Potassium orotate is a mineral salt that is normally found in small amounts in all living things. Each molecule of potassium
orotate consists of a molecule of orotic acid in which one of the hydrogen atoms is replaced by a potassium atom.
Orotate (orotic acid) is a biochemical substance made by all living cells. It is a necessary raw material for making the genetic
material: RNA and DNA.
Potassium is an essential mineral throughout the biological world, and is the most prevalent positive-charged ion in animal
cells. This element helps to regulate the amounts of water and electrolytes in cells and plays an important role in nerve
conduction and muscle contraction.
Disorders and symptoms linked to potassium deficiency include: diarrhea, increased urination, vomiting, muscle weakness, paralytic ileus, cardiovascular and heartbeat abnormalities, decreased
reflex response, respiratory paralysis, growth retardation, diabetes and insulin resistance, and rheumatoid arthritis.
The Institute of Medicine recommends that adults consume at least 4,700 mg/day of potassium. But it is thought that most Americans
and Europeans consume far less than that.
What we can’t tell you
In the U.S. and some other industrialized countries, government agencies like the U.S. Food and Drug Administration
have adopted censorship as a method for intensifying their control over the supplement industry and its customers.
Thus, FDA regulations prohibit us from telling you that any of our products are effective as medical treatments,
even if they are, in fact, effective.
Accordingly, we will limit our discussion of Potassium Orotate to a brief summary of relevant research,
and let you draw your own conclusions about what medical conditions it may be effective in treating.
Potassium orotate’s history of use in clinical investigations dates back to the 1950s. It was found to be useful in a variety of medical areas, including:
- liver damage
- skin ailments
- excess uric acid in the blood
- heart damage
- viral hepatitis
- growth and maturation
- lung damage
- bone fractures
- kidney failure
- blood circulation
Dr. Hans Nieper, the innovative German physician, popularized potassium orotate as a supplement during the 1970s and 1980s by using it to treat or prevent the following conditions:
- cardiovascular disease
- immune suppression after surgery
Nieper considered orotates to be superior to carbonates, chlorides, sulfates, and other negative-charged ions as bioavailability
enhancers for minerals like potassium.
Hans Nieper was a controversial figure whose treatments were denounced by many in the medical profession and were targeted
by the U.S. Food and Drug Administration — despite the fact that these critics had done essentially no investigation of these
treatments, and despite the fact that countless thousands of Nieper’s patients and followers found the treatments to be superbly
effective. Nieper died in 1998, but his influence lives on.
Other researchers have also studied some of the medical applications of potassium ororate. Let’s look briefly at these applications.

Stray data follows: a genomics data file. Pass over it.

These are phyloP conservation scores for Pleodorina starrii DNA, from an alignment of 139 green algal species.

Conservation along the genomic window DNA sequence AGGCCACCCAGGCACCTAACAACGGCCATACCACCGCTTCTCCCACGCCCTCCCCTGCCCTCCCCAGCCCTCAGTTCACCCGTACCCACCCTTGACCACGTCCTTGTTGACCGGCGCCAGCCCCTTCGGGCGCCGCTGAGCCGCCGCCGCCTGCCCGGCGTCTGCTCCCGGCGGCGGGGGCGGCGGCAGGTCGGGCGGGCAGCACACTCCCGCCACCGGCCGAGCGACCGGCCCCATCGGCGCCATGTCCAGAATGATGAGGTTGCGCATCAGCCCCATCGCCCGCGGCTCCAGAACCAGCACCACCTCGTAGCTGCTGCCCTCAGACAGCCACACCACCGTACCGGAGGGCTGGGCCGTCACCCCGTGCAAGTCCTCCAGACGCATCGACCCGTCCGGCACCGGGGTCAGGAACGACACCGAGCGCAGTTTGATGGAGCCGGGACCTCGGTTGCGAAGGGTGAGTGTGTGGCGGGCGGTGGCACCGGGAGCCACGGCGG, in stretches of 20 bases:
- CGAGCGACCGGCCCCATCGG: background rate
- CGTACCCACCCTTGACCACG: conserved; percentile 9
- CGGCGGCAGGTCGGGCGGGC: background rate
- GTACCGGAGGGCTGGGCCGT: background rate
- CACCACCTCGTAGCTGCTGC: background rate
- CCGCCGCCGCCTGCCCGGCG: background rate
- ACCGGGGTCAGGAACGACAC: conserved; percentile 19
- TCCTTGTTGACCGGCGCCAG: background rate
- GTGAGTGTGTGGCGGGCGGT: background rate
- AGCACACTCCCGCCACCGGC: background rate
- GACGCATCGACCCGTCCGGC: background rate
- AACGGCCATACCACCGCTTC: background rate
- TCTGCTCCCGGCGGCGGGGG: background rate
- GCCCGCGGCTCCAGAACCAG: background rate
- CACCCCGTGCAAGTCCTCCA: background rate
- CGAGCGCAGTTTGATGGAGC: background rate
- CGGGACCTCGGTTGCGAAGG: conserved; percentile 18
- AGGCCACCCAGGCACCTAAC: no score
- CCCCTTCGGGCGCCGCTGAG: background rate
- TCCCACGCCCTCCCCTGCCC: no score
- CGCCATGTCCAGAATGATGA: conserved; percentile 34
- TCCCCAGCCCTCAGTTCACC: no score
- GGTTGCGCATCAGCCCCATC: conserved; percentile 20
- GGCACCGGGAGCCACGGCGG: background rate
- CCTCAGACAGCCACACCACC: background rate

Liver damage and hepatitis
The liver is unusual among mammalian organs in that it can often recover from severe injuries by regenerating the damaged
tissue. Animal studies have shown that potassium orotate speeds up this repair process.
176 children were given potassium orotate supplements for two years. The treatment “improved the oral fluid resistance to
carbohydrate action” — that is, it prevented the development of cavities in teeth.
Immunity to skin fungal infections
A 1989 study showed that potassium orotate, taken orally, stimulated the components of the immune system that fight fungal
infections on the soles of the feet. Vitamin B2, riboflavin, has a similar effect and might work synergistically with the orotate.
Balance and inner ear function
Structures in the inner ear, known as the ‘vestibular apparatus’, enable us to keep our balance and sense of orientation as
we move around. Dysfunctions of the vestibular apparatus can cause dizziness, disorientation, and nausea. In a Russian experiment,
volunteers with a low vestibular tolerance were exposed to ‘coriolis’ motions that disrupted vestibular function. Potassium
orotate (40 mg/kg-bodyweight/day during 12-14 days) “significantly increased statokinetic tolerance and produced a protective
effect on the central nervous function against Coriolis acceleration” as assessed by EEG, short-term memory, and mental performance. In other words, this supplement may be helpful for people who suffer bouts of dizziness and disorientation.
Potassium orotate can also reduce anxiety in stressful situations. When rats were given this supplement and then exposed to
situations that would normally have caused them to behave anxiously, they showed significantly less of this behavior.
In experiments on 3-4-week-old rats it was shown that potassium orotate supplementation for 30 days “accelerates the recovery
of the working capacity after maximal exercise, increases the content of ATP in the muscles, and reduces the blood urea content”.
Mouse experiments have shown that potassium orotate (100 mg/kg) in oral doses have an antidepressant activity. This antidepressant
action is accompanied by a psychostimulant effect.
Are Potassium Orotate supplements useful for the conditions and purposes mentioned above?
We aren’t allowed to tell you, so you should take a look at some of the references cited here,
and then decide for yourself.
For a good introductory discussion of mineral salts and other related mineral transporters, see the review Mineral chelates, salts and colloids by Alvin Hashimoto. For an explanation of possible mechanisms through which orotates operate in the body, see the article How orotates work: The biochemistry of ‘vitamin B13’ by Ed Sharpe. The government of the UK published a good review of potassium in diet and medicine in 2002.